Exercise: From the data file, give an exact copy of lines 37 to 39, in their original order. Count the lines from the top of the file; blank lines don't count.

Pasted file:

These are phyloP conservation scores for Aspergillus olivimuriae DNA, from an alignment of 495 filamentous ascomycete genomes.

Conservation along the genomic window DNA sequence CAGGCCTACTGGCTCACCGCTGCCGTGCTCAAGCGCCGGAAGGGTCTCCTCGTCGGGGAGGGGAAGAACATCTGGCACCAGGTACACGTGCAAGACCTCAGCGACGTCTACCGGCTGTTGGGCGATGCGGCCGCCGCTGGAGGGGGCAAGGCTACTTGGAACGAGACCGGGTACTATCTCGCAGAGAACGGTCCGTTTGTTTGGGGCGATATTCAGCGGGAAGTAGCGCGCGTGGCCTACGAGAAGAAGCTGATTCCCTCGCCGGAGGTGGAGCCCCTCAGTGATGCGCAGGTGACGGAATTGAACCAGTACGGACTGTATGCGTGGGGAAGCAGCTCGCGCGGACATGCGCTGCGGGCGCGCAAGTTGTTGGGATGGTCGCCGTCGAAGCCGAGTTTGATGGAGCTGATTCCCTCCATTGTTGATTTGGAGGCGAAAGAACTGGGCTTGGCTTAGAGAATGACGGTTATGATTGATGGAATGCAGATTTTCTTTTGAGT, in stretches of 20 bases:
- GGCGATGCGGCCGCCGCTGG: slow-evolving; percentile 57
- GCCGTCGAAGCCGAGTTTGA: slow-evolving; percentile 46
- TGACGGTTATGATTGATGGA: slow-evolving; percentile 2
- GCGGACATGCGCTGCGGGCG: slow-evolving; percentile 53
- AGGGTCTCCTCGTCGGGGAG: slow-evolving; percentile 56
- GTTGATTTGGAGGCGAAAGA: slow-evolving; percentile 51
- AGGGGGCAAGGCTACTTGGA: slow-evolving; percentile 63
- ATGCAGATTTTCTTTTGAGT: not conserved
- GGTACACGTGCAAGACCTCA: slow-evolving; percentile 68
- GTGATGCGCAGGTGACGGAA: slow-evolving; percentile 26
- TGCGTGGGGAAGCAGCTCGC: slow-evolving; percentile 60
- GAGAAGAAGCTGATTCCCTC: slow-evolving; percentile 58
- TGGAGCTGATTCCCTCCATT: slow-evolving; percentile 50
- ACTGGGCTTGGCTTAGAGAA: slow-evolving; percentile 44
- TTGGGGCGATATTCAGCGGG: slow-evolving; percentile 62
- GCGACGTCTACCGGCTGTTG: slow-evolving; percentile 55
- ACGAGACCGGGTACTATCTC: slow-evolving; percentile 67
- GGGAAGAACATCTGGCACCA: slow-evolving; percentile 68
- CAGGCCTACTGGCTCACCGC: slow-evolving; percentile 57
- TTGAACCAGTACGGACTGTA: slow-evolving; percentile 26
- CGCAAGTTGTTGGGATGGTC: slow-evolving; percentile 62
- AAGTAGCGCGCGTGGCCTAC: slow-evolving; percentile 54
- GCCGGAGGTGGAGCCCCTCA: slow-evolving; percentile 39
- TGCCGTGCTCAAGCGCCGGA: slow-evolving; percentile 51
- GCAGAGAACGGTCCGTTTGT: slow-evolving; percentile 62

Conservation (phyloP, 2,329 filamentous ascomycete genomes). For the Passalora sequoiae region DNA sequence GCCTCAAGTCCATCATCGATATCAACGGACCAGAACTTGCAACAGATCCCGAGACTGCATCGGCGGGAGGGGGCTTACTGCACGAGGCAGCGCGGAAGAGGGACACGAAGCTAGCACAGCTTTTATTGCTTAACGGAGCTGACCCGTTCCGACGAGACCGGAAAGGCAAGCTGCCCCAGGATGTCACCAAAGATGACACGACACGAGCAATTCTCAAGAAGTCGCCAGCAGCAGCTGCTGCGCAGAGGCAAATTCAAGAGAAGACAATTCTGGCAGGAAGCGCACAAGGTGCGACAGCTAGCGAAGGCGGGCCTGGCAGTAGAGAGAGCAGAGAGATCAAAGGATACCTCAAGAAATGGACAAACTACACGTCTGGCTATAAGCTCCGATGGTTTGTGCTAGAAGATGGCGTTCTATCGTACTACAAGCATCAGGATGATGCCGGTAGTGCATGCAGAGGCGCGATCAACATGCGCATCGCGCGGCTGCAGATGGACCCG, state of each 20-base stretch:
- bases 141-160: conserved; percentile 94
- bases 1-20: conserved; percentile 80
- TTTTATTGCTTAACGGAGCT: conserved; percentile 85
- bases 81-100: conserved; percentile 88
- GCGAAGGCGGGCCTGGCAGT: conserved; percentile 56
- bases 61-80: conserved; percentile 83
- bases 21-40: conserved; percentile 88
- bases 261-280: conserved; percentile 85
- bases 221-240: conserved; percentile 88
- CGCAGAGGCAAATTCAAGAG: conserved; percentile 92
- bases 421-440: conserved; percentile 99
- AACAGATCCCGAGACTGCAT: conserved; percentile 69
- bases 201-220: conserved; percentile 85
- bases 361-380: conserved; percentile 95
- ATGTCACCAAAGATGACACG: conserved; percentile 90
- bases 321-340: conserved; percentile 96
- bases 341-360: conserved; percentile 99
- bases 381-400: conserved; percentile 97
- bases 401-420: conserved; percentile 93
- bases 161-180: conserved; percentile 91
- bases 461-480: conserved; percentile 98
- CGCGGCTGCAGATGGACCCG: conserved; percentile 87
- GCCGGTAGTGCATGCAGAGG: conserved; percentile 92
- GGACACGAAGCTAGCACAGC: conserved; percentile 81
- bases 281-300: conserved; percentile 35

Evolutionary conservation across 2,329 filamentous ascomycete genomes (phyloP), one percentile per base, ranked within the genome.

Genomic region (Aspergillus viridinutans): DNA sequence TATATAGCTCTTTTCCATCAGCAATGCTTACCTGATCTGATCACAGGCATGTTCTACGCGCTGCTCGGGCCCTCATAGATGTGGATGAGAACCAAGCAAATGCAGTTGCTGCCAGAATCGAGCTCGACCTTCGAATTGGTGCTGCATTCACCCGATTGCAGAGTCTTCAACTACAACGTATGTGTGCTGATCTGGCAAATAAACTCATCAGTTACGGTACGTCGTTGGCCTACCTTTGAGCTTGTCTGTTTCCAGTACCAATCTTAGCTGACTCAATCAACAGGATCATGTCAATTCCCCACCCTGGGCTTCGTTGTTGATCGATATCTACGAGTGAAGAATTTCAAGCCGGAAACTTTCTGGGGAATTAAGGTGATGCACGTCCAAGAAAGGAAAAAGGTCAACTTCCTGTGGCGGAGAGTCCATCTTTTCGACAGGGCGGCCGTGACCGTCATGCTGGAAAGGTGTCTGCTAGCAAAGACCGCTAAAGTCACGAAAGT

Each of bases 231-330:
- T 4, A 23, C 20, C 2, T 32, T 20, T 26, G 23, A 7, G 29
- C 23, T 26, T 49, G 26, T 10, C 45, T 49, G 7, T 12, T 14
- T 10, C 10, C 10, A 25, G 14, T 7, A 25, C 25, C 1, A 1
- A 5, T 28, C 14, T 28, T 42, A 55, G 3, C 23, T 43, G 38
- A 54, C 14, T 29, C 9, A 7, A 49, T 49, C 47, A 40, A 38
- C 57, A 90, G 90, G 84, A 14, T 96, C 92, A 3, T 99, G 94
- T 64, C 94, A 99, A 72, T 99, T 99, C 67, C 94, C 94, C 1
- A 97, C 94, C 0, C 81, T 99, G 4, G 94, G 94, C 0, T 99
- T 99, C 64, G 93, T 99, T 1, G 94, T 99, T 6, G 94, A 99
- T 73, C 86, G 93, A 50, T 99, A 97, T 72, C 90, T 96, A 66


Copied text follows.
- bases 221-240: conserved; percentile 88
- CGCAGAGGCAAATTCAAGAG: conserved; percentile 92
- bases 421-440: conserved; percentile 99